HC Deb 04 August 1897 vol 52 cc331-6

(1.) General rules under section one hundred and eleven of the principal Act shall be made by the Lord Chancellor with the advice and assistance of the registrar, a Judge of the Chancery Division of the High Court to be chosen by the Judges of that Division, and three other persons, one to be chosen by the General Council of the Bar, one by the Board of Agriculture, and one by the Council of the Incorporated Law Society.

Amendment made: In Sub-section (1) at beginning, insert:— Regulations may be made by the Lord Chancellor, under section one hundred and six of the principal Act, altering or adding to the official styles of the registrar and other officers of the registry, for the purposes of this Act."—(Attorney General.)


As an Amendment to the Attorney General's New Clause (Provision for the Yorkshire registries of deeds), line 13, after "agreement" moved to insert "but no sum shall be payable for compensation in respect of any future loss of fees consequent upon such transfer." As matters stood, if the County Councils of Yorkshire should assent to the land registries being transferred to the Land Registry and should say that we should have had more fees if we had not assented to this, they might claim to be compensated out of the Consolidated Fund at the expense of the other taxpayers in the country for a benefit which was conferred upon the county of York alone. He submitted that that was radically unsound, and would be an entirely new precedent which ought never to be instituted, and it would militate against any reforms in future it might be desirable to make in the law. The answer to this case was that the county of York under the clause need not have this registry unless it chose; it could not have it unless it was asked for. The County Council had no business to make any profit out of the registry at all. It was established in the interests of the freeholders of the county to be a self-supporting institution, as it had been during a long course of years. They had no right to tax the ratepayers for an institution which ought to be self-supporting; and he wanted to guard against their being entitled to claim compensation in respect of future loss of fees consequent on such transfer. He did not wish to interfere with the status quo. The County Council had to pay a considerable pension to the retired registrar, and he did not wish to impose an additional burden on the County Council. If the Government did not yield to his view he must take the opinion of the House, because it was a dangerous precedent to establish.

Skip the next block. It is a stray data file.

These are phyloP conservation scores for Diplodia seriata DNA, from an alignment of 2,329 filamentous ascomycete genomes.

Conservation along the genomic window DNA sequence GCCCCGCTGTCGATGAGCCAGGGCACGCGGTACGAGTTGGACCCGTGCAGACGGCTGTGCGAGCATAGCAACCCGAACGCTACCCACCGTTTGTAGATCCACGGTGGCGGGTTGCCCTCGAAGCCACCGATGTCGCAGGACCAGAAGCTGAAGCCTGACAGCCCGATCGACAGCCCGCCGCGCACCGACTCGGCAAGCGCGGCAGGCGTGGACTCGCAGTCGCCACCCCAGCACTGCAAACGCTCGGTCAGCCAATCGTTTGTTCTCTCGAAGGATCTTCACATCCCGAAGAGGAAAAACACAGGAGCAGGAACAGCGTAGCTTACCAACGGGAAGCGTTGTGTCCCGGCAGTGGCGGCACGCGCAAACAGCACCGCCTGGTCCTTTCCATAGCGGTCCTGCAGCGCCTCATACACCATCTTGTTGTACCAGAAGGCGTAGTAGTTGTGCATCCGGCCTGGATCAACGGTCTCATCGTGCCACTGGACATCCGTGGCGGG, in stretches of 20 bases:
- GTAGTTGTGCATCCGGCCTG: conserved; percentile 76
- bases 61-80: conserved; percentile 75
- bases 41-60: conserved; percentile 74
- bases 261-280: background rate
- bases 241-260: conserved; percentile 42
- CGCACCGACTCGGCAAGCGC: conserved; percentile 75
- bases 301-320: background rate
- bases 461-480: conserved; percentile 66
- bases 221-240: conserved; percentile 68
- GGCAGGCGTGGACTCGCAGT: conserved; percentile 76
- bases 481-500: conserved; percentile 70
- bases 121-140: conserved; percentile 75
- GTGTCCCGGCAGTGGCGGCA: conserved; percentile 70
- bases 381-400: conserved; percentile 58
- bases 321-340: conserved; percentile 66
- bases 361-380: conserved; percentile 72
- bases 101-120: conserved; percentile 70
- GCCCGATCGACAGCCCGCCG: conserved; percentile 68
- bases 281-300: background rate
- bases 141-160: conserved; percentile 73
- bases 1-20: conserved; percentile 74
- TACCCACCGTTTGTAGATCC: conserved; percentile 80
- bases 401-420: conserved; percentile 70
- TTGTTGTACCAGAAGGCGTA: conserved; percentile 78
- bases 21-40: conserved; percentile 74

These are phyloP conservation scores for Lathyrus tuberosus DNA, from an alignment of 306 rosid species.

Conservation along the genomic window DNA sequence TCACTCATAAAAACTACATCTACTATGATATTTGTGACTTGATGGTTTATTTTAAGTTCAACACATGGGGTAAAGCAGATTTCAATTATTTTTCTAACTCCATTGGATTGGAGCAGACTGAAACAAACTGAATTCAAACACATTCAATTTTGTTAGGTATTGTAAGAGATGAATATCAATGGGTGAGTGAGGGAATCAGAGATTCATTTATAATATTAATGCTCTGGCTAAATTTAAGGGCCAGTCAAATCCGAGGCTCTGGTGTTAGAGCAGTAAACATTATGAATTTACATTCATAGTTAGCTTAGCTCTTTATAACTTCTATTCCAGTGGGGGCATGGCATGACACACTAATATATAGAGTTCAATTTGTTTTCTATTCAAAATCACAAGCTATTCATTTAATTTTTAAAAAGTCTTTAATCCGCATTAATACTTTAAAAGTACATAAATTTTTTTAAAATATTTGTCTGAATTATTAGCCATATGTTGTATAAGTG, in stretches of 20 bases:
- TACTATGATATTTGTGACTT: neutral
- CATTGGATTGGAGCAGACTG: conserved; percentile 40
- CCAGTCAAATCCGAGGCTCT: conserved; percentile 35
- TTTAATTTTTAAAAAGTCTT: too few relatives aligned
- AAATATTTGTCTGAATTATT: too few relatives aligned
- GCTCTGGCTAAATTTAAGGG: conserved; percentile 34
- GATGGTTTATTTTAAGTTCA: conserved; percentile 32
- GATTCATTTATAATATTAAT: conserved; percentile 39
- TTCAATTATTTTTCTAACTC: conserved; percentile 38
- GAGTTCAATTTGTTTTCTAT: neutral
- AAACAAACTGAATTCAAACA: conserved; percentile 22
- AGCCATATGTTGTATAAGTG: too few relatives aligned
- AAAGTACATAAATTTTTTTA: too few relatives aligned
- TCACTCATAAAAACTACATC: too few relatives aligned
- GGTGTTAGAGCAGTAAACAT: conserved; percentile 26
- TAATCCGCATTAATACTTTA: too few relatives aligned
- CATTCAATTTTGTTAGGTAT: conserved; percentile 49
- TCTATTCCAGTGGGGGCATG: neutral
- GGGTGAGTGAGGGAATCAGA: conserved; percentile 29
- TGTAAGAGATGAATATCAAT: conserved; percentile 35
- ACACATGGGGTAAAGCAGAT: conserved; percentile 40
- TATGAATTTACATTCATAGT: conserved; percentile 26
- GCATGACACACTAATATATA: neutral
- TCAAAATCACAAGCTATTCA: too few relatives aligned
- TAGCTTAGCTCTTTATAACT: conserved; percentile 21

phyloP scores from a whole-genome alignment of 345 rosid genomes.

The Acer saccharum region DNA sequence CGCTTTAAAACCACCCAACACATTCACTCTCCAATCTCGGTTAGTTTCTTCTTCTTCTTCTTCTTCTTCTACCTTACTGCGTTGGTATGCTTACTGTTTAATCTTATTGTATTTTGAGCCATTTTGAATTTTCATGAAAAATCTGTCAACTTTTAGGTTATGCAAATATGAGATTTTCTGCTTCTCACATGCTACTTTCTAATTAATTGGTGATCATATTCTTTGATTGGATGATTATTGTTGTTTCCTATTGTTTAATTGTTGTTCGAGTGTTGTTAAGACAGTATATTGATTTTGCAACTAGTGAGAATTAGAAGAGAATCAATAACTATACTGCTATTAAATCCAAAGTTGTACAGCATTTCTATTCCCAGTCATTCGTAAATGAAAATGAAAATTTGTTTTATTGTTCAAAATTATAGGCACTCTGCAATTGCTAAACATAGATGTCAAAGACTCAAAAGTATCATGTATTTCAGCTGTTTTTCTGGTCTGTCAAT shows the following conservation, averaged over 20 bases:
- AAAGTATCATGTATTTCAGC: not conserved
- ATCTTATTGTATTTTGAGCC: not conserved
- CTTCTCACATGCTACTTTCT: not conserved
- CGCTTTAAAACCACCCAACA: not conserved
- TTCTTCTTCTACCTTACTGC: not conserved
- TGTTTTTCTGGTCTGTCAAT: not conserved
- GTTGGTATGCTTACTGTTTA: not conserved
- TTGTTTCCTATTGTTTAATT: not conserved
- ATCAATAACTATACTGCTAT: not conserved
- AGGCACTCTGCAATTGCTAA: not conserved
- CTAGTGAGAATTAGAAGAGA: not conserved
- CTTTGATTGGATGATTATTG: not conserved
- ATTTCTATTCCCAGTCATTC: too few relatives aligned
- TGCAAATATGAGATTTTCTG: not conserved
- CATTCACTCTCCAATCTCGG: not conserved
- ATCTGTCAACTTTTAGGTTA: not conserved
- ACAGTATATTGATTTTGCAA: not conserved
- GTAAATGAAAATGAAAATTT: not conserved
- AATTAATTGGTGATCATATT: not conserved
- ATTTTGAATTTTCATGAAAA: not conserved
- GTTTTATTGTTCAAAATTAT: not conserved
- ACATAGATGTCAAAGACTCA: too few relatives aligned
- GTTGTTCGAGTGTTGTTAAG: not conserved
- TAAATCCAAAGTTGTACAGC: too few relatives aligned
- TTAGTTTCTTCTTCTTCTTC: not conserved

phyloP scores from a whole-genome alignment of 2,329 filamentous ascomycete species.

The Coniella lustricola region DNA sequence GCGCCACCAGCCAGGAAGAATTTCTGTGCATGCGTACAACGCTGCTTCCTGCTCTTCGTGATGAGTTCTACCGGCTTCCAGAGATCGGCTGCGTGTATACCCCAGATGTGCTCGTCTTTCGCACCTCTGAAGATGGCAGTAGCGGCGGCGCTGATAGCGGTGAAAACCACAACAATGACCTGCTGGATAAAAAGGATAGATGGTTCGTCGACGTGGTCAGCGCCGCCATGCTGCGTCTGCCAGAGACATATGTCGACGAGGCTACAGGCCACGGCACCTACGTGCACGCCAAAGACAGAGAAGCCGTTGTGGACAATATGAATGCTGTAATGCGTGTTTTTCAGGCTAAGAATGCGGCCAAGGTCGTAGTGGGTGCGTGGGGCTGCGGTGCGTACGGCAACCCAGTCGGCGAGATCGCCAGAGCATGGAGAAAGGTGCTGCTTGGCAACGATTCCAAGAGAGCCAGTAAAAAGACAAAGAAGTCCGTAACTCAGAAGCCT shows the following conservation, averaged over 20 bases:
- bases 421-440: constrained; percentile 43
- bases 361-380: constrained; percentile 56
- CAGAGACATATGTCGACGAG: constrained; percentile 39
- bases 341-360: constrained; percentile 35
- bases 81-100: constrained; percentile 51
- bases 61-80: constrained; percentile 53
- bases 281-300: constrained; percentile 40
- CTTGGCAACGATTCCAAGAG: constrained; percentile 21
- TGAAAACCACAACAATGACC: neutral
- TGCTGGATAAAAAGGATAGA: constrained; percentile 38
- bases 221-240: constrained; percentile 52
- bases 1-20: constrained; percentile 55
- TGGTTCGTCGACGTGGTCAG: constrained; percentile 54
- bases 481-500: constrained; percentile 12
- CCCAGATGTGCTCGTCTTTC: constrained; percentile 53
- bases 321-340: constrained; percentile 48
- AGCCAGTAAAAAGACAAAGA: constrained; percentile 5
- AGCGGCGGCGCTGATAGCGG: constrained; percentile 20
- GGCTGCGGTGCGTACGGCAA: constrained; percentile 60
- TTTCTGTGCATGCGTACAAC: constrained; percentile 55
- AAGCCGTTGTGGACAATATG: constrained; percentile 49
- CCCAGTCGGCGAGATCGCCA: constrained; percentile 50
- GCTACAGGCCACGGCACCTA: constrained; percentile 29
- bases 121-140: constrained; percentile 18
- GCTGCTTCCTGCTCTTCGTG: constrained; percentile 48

associated himself with the arguments of the right hon. Gentleman. The whole of this sub-section might come out. It was not a Party matter but one of principle.


agreed with the right hon. Gentleman as to the principle mentioned. He did not agree, however, with the Amendment and he should vote against it. The right hon. Gentleman's Amendment came in at the end of the third sub-section which applied to the case of the final agreement being made between the Government and the Local Authority. There was no suggestion in that sub-section that there should be any compensation paid in respect of the loss of fees, nor was such a suggestion made in the transference of registry in 1891. The next sub-section to which the argument of the right hon. Gentleman applied had nothing to do with the sub-section with which they were now dealing. If the proposed registry was set up alongside the registry of fees which existed now, it was obvious that the staff of the registry of fees would have to be maintained. The new registry working alongside the old might take away a considerable part of their profits, and the result would be a considerable loss to the county.


said that if the new Order came into force the registry of deeds would cease ipso facto, and they could not have the two systems going on side by side.